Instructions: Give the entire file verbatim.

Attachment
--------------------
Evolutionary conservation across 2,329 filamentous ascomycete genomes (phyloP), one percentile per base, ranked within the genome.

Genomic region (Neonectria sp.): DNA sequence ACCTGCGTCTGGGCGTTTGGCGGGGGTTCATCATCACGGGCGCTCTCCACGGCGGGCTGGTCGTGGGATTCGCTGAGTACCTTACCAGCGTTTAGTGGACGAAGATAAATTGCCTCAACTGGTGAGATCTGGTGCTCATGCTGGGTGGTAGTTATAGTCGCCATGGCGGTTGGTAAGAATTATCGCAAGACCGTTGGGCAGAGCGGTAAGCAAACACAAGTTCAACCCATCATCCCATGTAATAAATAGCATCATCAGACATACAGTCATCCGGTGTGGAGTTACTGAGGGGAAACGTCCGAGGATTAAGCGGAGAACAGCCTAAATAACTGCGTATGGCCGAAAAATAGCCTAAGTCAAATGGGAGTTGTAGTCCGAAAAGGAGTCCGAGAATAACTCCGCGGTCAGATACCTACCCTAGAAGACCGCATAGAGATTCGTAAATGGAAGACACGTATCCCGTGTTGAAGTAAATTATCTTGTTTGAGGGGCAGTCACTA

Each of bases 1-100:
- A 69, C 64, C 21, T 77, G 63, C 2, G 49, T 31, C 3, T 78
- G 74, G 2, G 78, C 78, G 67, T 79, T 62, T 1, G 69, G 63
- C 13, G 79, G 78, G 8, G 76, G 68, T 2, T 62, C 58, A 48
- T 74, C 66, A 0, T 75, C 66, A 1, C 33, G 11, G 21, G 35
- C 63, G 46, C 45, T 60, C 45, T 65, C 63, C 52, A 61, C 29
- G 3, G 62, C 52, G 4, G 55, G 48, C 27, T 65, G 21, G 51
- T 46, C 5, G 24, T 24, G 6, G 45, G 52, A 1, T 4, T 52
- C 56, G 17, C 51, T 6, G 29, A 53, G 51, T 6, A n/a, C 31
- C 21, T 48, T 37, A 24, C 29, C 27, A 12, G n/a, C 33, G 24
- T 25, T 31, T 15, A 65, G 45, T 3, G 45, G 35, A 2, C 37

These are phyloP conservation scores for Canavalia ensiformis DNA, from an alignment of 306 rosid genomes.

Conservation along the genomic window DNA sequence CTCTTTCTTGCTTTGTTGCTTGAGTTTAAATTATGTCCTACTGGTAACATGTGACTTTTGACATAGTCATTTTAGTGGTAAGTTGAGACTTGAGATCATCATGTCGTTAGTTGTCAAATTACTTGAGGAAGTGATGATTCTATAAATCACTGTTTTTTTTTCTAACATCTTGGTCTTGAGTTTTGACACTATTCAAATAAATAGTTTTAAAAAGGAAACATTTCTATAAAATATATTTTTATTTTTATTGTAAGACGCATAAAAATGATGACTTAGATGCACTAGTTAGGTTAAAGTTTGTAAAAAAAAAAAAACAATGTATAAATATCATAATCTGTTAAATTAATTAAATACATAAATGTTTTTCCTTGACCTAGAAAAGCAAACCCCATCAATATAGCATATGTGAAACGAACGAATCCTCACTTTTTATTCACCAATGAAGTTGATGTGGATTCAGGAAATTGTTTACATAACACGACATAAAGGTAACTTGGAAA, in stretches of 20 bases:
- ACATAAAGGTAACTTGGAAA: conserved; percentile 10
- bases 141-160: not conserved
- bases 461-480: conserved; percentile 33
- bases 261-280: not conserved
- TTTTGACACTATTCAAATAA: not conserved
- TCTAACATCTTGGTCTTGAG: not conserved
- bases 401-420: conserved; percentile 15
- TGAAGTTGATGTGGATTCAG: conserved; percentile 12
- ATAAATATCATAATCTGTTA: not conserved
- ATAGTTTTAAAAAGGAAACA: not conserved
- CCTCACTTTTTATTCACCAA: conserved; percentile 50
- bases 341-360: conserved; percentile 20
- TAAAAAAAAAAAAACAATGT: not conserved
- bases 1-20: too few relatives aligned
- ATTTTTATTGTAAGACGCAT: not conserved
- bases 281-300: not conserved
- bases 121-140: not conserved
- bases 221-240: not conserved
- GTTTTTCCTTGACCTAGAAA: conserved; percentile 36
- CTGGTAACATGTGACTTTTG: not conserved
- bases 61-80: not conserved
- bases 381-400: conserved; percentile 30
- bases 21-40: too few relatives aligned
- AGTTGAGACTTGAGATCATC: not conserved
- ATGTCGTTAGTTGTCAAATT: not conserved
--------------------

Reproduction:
Evolutionary conservation across 2,329 filamentous ascomycete genomes (phyloP), one percentile per base, ranked within the genome.

Genomic region (Neonectria sp.): DNA sequence ACCTGCGTCTGGGCGTTTGGCGGGGGTTCATCATCACGGGCGCTCTCCACGGCGGGCTGGTCGTGGGATTCGCTGAGTACCTTACCAGCGTTTAGTGGACGAAGATAAATTGCCTCAACTGGTGAGATCTGGTGCTCATGCTGGGTGGTAGTTATAGTCGCCATGGCGGTTGGTAAGAATTATCGCAAGACCGTTGGGCAGAGCGGTAAGCAAACACAAGTTCAACCCATCATCCCATGTAATAAATAGCATCATCAGACATACAGTCATCCGGTGTGGAGTTACTGAGGGGAAACGTCCGAGGATTAAGCGGAGAACAGCCTAAATAACTGCGTATGGCCGAAAAATAGCCTAAGTCAAATGGGAGTTGTAGTCCGAAAAGGAGTCCGAGAATAACTCCGCGGTCAGATACCTACCCTAGAAGACCGCATAGAGATTCGTAAATGGAAGACACGTATCCCGTGTTGAAGTAAATTATCTTGTTTGAGGGGCAGTCACTA

Each of bases 1-100:
- A 69, C 64, C 21, T 77, G 63, C 2, G 49, T 31, C 3, T 78
- G 74, G 2, G 78, C 78, G 67, T 79, T 62, T 1, G 69, G 63
- C 13, G 79, G 78, G 8, G 76, G 68, T 2, T 62, C 58, A 48
- T 74, C 66, A 0, T 75, C 66, A 1, C 33, G 11, G 21, G 35
- C 63, G 46, C 45, T 60, C 45, T 65, C 63, C 52, A 61, C 29
- G 3, G 62, C 52, G 4, G 55, G 48, C 27, T 65, G 21, G 51
- T 46, C 5, G 24, T 24, G 6, G 45, G 52, A 1, T 4, T 52
- C 56, G 17, C 51, T 6, G 29, A 53, G 51, T 6, A n/a, C 31
- C 21, T 48, T 37, A 24, C 29, C 27, A 12, G n/a, C 33, G 24
- T 25, T 31, T 15, A 65, G 45, T 3, G 45, G 35, A 2, C 37

These are phyloP conservation scores for Canavalia ensiformis DNA, from an alignment of 306 rosid genomes.

Conservation along the genomic window DNA sequence CTCTTTCTTGCTTTGTTGCTTGAGTTTAAATTATGTCCTACTGGTAACATGTGACTTTTGACATAGTCATTTTAGTGGTAAGTTGAGACTTGAGATCATCATGTCGTTAGTTGTCAAATTACTTGAGGAAGTGATGATTCTATAAATCACTGTTTTTTTTTCTAACATCTTGGTCTTGAGTTTTGACACTATTCAAATAAATAGTTTTAAAAAGGAAACATTTCTATAAAATATATTTTTATTTTTATTGTAAGACGCATAAAAATGATGACTTAGATGCACTAGTTAGGTTAAAGTTTGTAAAAAAAAAAAAACAATGTATAAATATCATAATCTGTTAAATTAATTAAATACATAAATGTTTTTCCTTGACCTAGAAAAGCAAACCCCATCAATATAGCATATGTGAAACGAACGAATCCTCACTTTTTATTCACCAATGAAGTTGATGTGGATTCAGGAAATTGTTTACATAACACGACATAAAGGTAACTTGGAAA, in stretches of 20 bases:
- ACATAAAGGTAACTTGGAAA: conserved; percentile 10
- bases 141-160: not conserved
- bases 461-480: conserved; percentile 33
- bases 261-280: not conserved
- TTTTGACACTATTCAAATAA: not conserved
- TCTAACATCTTGGTCTTGAG: not conserved
- bases 401-420: conserved; percentile 15
- TGAAGTTGATGTGGATTCAG: conserved; percentile 12
- ATAAATATCATAATCTGTTA: not conserved
- ATAGTTTTAAAAAGGAAACA: not conserved
- CCTCACTTTTTATTCACCAA: conserved; percentile 50
- bases 341-360: conserved; percentile 20
- TAAAAAAAAAAAAACAATGT: not conserved
- bases 1-20: too few relatives aligned
- ATTTTTATTGTAAGACGCAT: not conserved
- bases 281-300: not conserved
- bases 121-140: not conserved
- bases 221-240: not conserved
- GTTTTTCCTTGACCTAGAAA: conserved; percentile 36
- CTGGTAACATGTGACTTTTG: not conserved
- bases 61-80: not conserved
- bases 381-400: conserved; percentile 30
- bases 21-40: too few relatives aligned
- AGTTGAGACTTGAGATCATC: not conserved
- ATGTCGTTAGTTGTCAAATT: not conserved